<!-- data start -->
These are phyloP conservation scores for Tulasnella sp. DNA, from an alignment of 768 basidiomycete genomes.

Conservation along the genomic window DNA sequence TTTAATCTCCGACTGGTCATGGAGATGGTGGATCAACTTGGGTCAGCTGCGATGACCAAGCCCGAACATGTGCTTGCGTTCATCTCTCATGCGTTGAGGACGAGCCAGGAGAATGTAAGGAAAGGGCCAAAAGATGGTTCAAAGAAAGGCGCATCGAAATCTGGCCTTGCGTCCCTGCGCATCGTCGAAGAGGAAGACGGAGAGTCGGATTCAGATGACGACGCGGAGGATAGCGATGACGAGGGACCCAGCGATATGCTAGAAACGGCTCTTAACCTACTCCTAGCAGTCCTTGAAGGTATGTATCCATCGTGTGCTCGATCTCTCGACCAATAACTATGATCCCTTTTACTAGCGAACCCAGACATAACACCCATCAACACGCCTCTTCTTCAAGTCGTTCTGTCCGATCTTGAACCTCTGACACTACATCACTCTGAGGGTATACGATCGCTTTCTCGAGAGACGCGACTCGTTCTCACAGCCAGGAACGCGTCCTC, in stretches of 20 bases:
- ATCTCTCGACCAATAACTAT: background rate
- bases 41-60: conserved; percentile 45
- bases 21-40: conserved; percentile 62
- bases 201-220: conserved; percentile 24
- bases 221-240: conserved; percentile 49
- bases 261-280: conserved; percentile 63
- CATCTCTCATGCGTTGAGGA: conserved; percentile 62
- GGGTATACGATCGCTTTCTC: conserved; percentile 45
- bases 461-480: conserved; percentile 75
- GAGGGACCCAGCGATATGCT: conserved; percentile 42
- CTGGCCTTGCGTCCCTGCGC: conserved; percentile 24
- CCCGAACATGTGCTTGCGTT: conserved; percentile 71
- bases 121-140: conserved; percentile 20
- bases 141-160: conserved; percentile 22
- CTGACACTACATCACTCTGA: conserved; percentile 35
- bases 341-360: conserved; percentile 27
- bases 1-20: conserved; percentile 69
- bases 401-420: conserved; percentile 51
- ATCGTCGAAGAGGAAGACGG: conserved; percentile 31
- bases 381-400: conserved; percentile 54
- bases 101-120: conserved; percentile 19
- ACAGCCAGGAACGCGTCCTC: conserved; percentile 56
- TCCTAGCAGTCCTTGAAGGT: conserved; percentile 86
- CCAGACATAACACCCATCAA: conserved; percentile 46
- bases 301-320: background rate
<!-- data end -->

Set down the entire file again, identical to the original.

These are phyloP conservation scores for Tulasnella sp. DNA, from an alignment of 768 basidiomycete genomes.

Conservation along the genomic window DNA sequence TTTAATCTCCGACTGGTCATGGAGATGGTGGATCAACTTGGGTCAGCTGCGATGACCAAGCCCGAACATGTGCTTGCGTTCATCTCTCATGCGTTGAGGACGAGCCAGGAGAATGTAAGGAAAGGGCCAAAAGATGGTTCAAAGAAAGGCGCATCGAAATCTGGCCTTGCGTCCCTGCGCATCGTCGAAGAGGAAGACGGAGAGTCGGATTCAGATGACGACGCGGAGGATAGCGATGACGAGGGACCCAGCGATATGCTAGAAACGGCTCTTAACCTACTCCTAGCAGTCCTTGAAGGTATGTATCCATCGTGTGCTCGATCTCTCGACCAATAACTATGATCCCTTTTACTAGCGAACCCAGACATAACACCCATCAACACGCCTCTTCTTCAAGTCGTTCTGTCCGATCTTGAACCTCTGACACTACATCACTCTGAGGGTATACGATCGCTTTCTCGAGAGACGCGACTCGTTCTCACAGCCAGGAACGCGTCCTC, in stretches of 20 bases:
- ATCTCTCGACCAATAACTAT: background rate
- bases 41-60: conserved; percentile 45
- bases 21-40: conserved; percentile 62
- bases 201-220: conserved; percentile 24
- bases 221-240: conserved; percentile 49
- bases 261-280: conserved; percentile 63
- CATCTCTCATGCGTTGAGGA: conserved; percentile 62
- GGGTATACGATCGCTTTCTC: conserved; percentile 45
- bases 461-480: conserved; percentile 75
- GAGGGACCCAGCGATATGCT: conserved; percentile 42
- CTGGCCTTGCGTCCCTGCGC: conserved; percentile 24
- CCCGAACATGTGCTTGCGTT: conserved; percentile 71
- bases 121-140: conserved; percentile 20
- bases 141-160: conserved; percentile 22
- CTGACACTACATCACTCTGA: conserved; percentile 35
- bases 341-360: conserved; percentile 27
- bases 1-20: conserved; percentile 69
- bases 401-420: conserved; percentile 51
- ATCGTCGAAGAGGAAGACGG: conserved; percentile 31
- bases 381-400: conserved; percentile 54
- bases 101-120: conserved; percentile 19
- ACAGCCAGGAACGCGTCCTC: conserved; percentile 56
- TCCTAGCAGTCCTTGAAGGT: conserved; percentile 86
- CCAGACATAACACCCATCAA: conserved; percentile 46
- bases 301-320: background rate